Following my latest thoughts on NDC and OneOrder.
I’m very supportive of IATA’s work to establish a standard. But I do have some reservations on how it is done and the impact of what the industry wants to achieve now and in the future. I’ve been following NDC and OneOrder for the last 4 years and I’m advising startups which consume these schemas (following industry standards is always a good thing to do).
So let’s start with some of my observations – as always, open for discussion and challenges:
NDC and OneOrder Schemas are based on XML. With most modern solutions now using REST JSON APIs, having old XML schemas in between isn’t really the best way forward as we need to translate JSON from/to XML. Maybe instead of pushing new versions of an old design, why not freeze it here and use time and resources to get a proper JSON implementation out – the longer it takes the more complex it will be and the more likely it will not succeed. Maybe a good start would be to stop OneOrder XML schemas and focus on JSON right away. My advise: don’t continue with extending an architecture that will not survive but keep what you have and make it solid. In parallel, focus on JSON to take us into the future.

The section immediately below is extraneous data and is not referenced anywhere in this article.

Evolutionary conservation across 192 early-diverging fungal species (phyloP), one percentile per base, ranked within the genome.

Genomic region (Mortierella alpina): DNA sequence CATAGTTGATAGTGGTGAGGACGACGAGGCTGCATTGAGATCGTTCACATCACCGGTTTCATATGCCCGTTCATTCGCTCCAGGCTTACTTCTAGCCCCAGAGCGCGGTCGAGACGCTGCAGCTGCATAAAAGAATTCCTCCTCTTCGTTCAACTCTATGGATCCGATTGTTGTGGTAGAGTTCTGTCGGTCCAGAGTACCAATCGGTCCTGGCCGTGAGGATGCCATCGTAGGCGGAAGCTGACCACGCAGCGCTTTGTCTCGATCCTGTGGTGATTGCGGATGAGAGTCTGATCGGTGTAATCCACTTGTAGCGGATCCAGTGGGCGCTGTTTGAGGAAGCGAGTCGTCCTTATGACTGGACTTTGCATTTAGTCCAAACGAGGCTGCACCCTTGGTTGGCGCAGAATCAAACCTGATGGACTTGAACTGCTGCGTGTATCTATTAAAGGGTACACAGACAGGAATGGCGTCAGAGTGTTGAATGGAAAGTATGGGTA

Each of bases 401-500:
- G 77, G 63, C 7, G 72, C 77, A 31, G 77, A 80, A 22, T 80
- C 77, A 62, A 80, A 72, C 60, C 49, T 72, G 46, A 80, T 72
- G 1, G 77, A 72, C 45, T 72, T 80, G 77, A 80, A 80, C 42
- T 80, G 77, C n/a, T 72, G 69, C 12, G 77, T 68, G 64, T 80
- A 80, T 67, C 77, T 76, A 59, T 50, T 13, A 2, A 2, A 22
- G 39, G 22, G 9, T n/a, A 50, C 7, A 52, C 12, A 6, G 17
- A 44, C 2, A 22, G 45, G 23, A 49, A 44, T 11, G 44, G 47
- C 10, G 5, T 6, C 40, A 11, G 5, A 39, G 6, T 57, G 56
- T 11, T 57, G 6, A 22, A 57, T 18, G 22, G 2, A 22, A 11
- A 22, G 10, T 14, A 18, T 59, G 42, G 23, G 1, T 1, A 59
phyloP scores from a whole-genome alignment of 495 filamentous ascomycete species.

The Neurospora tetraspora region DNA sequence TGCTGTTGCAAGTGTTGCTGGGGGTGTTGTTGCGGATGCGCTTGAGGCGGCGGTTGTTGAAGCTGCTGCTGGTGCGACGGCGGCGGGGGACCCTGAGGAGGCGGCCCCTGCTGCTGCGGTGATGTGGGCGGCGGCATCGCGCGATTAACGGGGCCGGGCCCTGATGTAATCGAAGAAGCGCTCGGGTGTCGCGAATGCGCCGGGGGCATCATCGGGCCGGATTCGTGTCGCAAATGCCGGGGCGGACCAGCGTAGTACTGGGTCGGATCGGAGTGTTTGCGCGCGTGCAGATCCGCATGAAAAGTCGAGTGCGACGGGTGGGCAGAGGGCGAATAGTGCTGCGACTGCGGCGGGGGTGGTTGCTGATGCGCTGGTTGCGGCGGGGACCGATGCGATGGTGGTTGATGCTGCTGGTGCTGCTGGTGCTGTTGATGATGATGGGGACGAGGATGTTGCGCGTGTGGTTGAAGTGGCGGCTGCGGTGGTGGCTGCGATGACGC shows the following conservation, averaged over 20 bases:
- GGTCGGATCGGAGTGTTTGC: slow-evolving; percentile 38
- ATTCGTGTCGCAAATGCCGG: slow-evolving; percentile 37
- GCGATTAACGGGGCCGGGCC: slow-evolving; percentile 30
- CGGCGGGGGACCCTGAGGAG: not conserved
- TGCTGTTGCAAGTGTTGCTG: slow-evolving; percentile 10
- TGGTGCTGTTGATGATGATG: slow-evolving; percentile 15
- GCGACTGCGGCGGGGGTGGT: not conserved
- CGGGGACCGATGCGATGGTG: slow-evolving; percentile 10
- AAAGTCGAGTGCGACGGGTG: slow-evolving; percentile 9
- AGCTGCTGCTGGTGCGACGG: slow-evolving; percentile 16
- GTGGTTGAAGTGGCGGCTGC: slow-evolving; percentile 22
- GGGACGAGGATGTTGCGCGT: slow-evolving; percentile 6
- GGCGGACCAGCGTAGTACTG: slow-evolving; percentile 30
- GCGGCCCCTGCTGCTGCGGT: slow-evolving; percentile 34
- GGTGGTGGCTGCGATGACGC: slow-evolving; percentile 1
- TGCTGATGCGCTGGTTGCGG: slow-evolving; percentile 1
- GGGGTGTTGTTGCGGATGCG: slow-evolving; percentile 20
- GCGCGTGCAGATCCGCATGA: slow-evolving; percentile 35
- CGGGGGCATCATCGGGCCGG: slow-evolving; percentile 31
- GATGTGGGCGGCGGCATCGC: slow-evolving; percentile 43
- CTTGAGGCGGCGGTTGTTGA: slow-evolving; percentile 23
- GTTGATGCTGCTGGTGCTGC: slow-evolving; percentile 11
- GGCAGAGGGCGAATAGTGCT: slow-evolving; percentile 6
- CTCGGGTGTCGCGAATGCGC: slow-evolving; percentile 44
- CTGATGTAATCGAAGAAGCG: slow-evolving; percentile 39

NDC is not yet a reasonable solution (or actually a distribution channel enhancement) for most airlines, coz they don’t have the data available to provide rich content. While NDC plays a very important role as a new industry wide standard, the bigger issue here is the investments all the airlines have to burden to get the proper (and the rich) data available and maintained properly.
Looking at IATA and Non-IATA members, my assumption is that only the big players can afford to run such projects and the smaller carriers are left out. Just implementing NDC on top of a traditional legacy PSS doesn’t make sense, coz these systems have existing APIs (some based on OTA schemas) in place and have connections with all the GDS and most of the OTAs and intermediaries such as TravelFusion. These APIs already allow third-parties to book flights and ancillary services – they are just not in line with the NDC schemas. Besides that, there are no new distribution channels in the market yet which would require smaller carriers to act.
My conclusion: for tier 2 providers and tier 3 to 4 airlines (even some of the tier 2) – I don’t see a need to invest time and resources yet, but rather wait until IATA publishes a state-of-the-art REST JSON API standard – and of course observe what the big players and the GDS are doing with the current NDC standards. Anything else is just a new wrapper based on old technology around an existing solution, but without actual consumers of the interface.